While “Closer” was Joy Division’s final album, and while the album did not have nearly as many hits as the aforementioned “Unknown Pleasures,” “Closer” is an album that had an immense impact on the following decades of music. Alongside Curtis’s somber lyrics, Joy Division was able to cultivate a relaxed, bass-heavy sound, complemented by clean, echoey guitar riffs and reverbed drums. The remaining members of Joy Division went on to form the immensely popular band New Order. Additionally, future bands such as the Smiths and the Stone Roses would go on to dominate the ‘80s with sounds heavily influenced by Joy Division, and in the ‘90s, britpop legend Oasis did the same. —Jim Krueger
Bruce Springsteen — “The River”
Bruce Springsteen knew what he had to do after the release of his first four albums. He had been romanticizing the blue collar life for a long time and it worked well for him, giving him the title “The Boss.” But in 1980, he knew it was time to start writing songs that dealt with deeper topics while still maintaining his rock edge. “The River” packs the essence of a Bruce Springsteen and the E Street Band show into one glorious double album.
The first disc has some classic Springsteen songs. “Two Hearts,” “Hungry Heart,” “Crush on You” and “You Can Look (But You Better Not Touch)” all stand out as fun and upbeat tunes that anyone can enjoy. Even though they are catchy, they still pack lyrical depth (“Hungry Heart,” for example, is about a man who leaves his family), just a little more hidden behind the rhythm.
Along with these upbeat songs, the first disc also includes two brilliant and meaningful pieces. “Independence Day” (which is not about the Fourth of July) stands strong about the relationship between a father and son and all the conflicts that arise between them. The title track stands on its own as a story about growing up before the social timeline deems it safe to move away from home.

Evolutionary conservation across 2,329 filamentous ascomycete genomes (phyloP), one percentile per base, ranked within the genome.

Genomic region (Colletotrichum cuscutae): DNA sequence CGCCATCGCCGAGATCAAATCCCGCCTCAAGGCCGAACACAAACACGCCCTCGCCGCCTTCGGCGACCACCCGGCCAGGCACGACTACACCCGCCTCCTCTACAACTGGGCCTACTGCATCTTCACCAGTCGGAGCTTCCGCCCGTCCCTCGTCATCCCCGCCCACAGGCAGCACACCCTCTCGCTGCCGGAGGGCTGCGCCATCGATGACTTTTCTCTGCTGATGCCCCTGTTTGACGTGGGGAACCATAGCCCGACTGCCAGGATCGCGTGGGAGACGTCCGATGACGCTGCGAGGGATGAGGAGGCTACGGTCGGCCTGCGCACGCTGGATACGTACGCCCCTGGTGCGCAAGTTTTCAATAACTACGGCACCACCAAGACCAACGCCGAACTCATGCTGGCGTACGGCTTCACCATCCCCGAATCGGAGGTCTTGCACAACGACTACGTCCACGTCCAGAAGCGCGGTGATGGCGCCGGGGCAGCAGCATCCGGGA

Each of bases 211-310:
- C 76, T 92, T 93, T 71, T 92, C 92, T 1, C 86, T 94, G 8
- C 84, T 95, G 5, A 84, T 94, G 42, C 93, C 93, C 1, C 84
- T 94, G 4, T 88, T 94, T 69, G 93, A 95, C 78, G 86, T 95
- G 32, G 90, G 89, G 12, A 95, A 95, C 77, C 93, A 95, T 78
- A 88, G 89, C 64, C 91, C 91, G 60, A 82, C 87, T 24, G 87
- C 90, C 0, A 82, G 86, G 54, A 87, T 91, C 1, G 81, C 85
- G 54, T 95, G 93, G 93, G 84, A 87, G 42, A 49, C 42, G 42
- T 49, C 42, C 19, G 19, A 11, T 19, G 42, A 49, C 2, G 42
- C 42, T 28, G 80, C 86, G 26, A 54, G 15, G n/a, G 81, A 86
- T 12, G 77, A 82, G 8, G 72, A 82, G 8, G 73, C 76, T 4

Disc two is also a fun mix of songs, but the fan favorite in concert is “Drive All Night.” Being the longest song on the album, it takes its time. It forces the audience to listen closely, so that by the time the beautiful saxophone solo comes in, the audience can fully understand the meaning and depth that “Drive All Night” holds within itself.
As a fan favorite, “The River” remains notable to this day, as Springsteen went on a tour for the album just a few years ago. Playing the album in its entirety at every show on tour, Springsteen raked it in. After 39 years of “The River,” fans still flock to hear it played by“The Boss.” —William Roche
Talking Heads — “Remain in Light”
Among the collection of early ‘80s synthwave and post-punk bands was a quirky little group that did not fit in with either genre. David Byrne's flagship team was one that seamlessly blended elements of punk, funk, pop and African pop to create this strange concoction of an album. Though they had already broken out with their 1977 single "Psycho Killer," Talking Heads were a band on the rise at the turn of the decade.
Running contemporaneously to acts like David Bowie and The Police, Talking Heads occupied their own odd little niche in the popular music environment. With an odd sense of humor and sincere optimism, Talking Heads were hell-bent on putting fans in a good mood. This is evident on cuts like “Born Under Punches” and “Crosseyed and Painless,” which have driving beats and varied instrumentation to put the listener into a groove that will not cease at any point on the record.
Even the more experimental tracks are wholly engaging and never feel gratuitous. The spoken word on "Seen and Not Seen" is so enthralling because it puts the listener into the wacky mind of the band's genius vocalist. Talking Heads even stay charming when paying homage to the famously dreary Joy Division on "The Overload."
As a whole, "Remain in Light" is one of the definitive albums of the early ‘80s. Nothing sounds quite like it, though many have tried to replicate it. Even in the excellent ouvre that Talking Heads have formed, this album stands at the pinnacle. —Billy Jackson
DJ Bauer is a junior majoring in broadcast journalism. To contact him, email firstname.lastname@example.org.
Billy Jackson is a senior majoring in film-video production. To contact him, email email@example.com.
Jim Krueger is a senior majoring in broadcast journalism. To contact him, email firstname.lastname@example.org.
Scott Perdue is a junior majoring in secondary education. To contact him, email email@example.com.
William Roche is a junior majoring in film/video. To contact him, email firstname.lastname@example.org.
About the Contributors
Junior / Broadcast Journalism